Sizing your patio floor has three basic steps. First, you will need to decide how big you want your patio to be. Patio sizes run the gamut, from spaces that can accommodate a single bistro table to massive areas that can really double as an alternative living room. Base your decisions on the amount of space you have and the furniture you want to place. The next step is to determine the size of the material you want. For example, ceramic tiles are available in sizes ranging from 1-inch to 24-inch squares. Hardwood floor planks can be 2 1/4 inches to 6 inches wide, 5/16 inches to 3/4 inches thick, and 12 to 84 inches long. Finally, determine how much floor you need to cover your chosen area. While many flooring materials are sold by the square foot, you will need a different number of pieces based on the size of each piece.

Compare patio flooring costs

The cheapest patio flooring options vary depending on whether you will be doing the work yourself. Wood, concrete, and tile are among the cheapest materials for patio flooring, but paying a qualified contractor to lay them can reduce savings. The price also varies depending on the exact item you choose. For example, basic untreated lumber can cost as little as $ 8 per square foot, but higher quality lumber can cost $ 20 per square foot. Natural stone is among the most expensive options, between $ 25 and $ 35 per square foot.

Read Patio Flooring Reviews

Reading patio flooring reviews can be more complex than anticipated. Since most patio flooring is installed by professionals, it is important to separate comments on the installation from comments on the material itself. Reviews are certainly important when choosing an installer, but don’t let a bad installation experience keep you from choosing a product that is actually of excellent quality. Look for comments on durability, ease of cleaning and maintenance, and complexity and cost of installation. Also, pay attention to whether multiple reviewers mention any specific issues, such as fading or flare.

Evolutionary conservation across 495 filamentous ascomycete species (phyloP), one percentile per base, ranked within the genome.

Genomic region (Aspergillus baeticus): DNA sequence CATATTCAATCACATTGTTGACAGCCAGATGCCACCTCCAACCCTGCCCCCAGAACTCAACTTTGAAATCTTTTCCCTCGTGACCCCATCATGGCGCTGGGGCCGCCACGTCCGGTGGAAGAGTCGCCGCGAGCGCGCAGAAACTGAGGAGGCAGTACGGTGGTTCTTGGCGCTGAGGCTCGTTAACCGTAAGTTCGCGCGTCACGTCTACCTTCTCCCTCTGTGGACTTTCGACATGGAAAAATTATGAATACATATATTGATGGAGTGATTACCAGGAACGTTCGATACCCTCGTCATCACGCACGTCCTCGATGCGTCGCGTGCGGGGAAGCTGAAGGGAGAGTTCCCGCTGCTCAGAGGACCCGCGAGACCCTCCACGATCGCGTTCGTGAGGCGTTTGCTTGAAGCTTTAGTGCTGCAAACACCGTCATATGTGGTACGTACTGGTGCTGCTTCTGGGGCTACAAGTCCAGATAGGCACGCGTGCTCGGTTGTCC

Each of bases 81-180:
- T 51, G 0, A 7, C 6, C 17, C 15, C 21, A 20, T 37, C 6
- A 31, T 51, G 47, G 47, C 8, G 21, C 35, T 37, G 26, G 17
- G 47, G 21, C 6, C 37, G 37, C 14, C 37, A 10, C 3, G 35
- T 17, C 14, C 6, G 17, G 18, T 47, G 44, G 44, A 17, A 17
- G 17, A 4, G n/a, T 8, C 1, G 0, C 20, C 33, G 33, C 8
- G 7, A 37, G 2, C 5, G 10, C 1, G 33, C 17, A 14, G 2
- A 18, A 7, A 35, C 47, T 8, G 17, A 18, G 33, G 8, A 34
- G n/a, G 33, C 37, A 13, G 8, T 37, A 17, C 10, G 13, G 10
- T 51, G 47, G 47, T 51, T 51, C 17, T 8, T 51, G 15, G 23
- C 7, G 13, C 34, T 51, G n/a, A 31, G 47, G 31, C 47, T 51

Installing a patio floor is generally a job for professionals, but DIY enthusiasts can often handle a few materials. Wood is generally considered the most DIY-friendly patio flooring option. Brick pavers are also relatively easy to install. More experienced DIYers can try installing ceramic tile, especially if the selected design is quite simple. Concrete, real brick, and natural stone are more complicated to install, and professional installation is highly recommended.

Patio flooring brands


With more than 150 years of experience, Armstrong is one of the best known names in flooring. Under the Armstrong label, engineered tile flooring it is an excellent option for patios. The Bruce line offers 361 different types solid and engineered wood, most of which are suitable for patio flooring.

Engineering tile

  • $ 3.59 to $ 7.09 / square foot
  • Durable: scratch and stain resistant and not prone to cracking
  • Easy to install

Solid wood

  • $ 2.99 to $ 10.99 / square foot
  • Of national origin
  • Durable and long lasting

Engineered hardwood

  • $ 2.99 to $ 8.22 / sq. Ft.
  • More stable than solid wood
  • Five to seven layer construction

Wood liquidators

Founded in 1993, Lumber Liquidators has one of the Larger Wood Flooring Inventories in the industry. The company has also diversified into other types of flooring, including porcelain stoneware. Both hardwood and porcelain tile are popular materials for patio flooring.


  • $ 0.98 to $ 6.89 / sq. Ft.
  • Stone or wood look options


  • $ 1.39 to $ 9.99 / sq. Ft.
  • Obtained directly from mills without intermediaries
  • Use only sources with sustainable practices


Since 1946, Shaw has long been known as a carpet innovator. Today the company has expanded to many other flooring lines and has won awards of the top three posts. The company’s tile and stone products, as well as its engineered hardwood, are appropriate for patio flooring.

Engineered hardwood

  • $ 2.99 to $ 7.36 / sq. Ft.
  • Sustainability and ethical sourcing

Tile and stone

  • $ 1.49 to $ 19.99 / sq. Ft.
  • Options range from ceramic and porcelain to slate and travertine

Also, consider locally sourced produce in your area. While the best brands are reliable and worth considering, local materials can be of the same quality.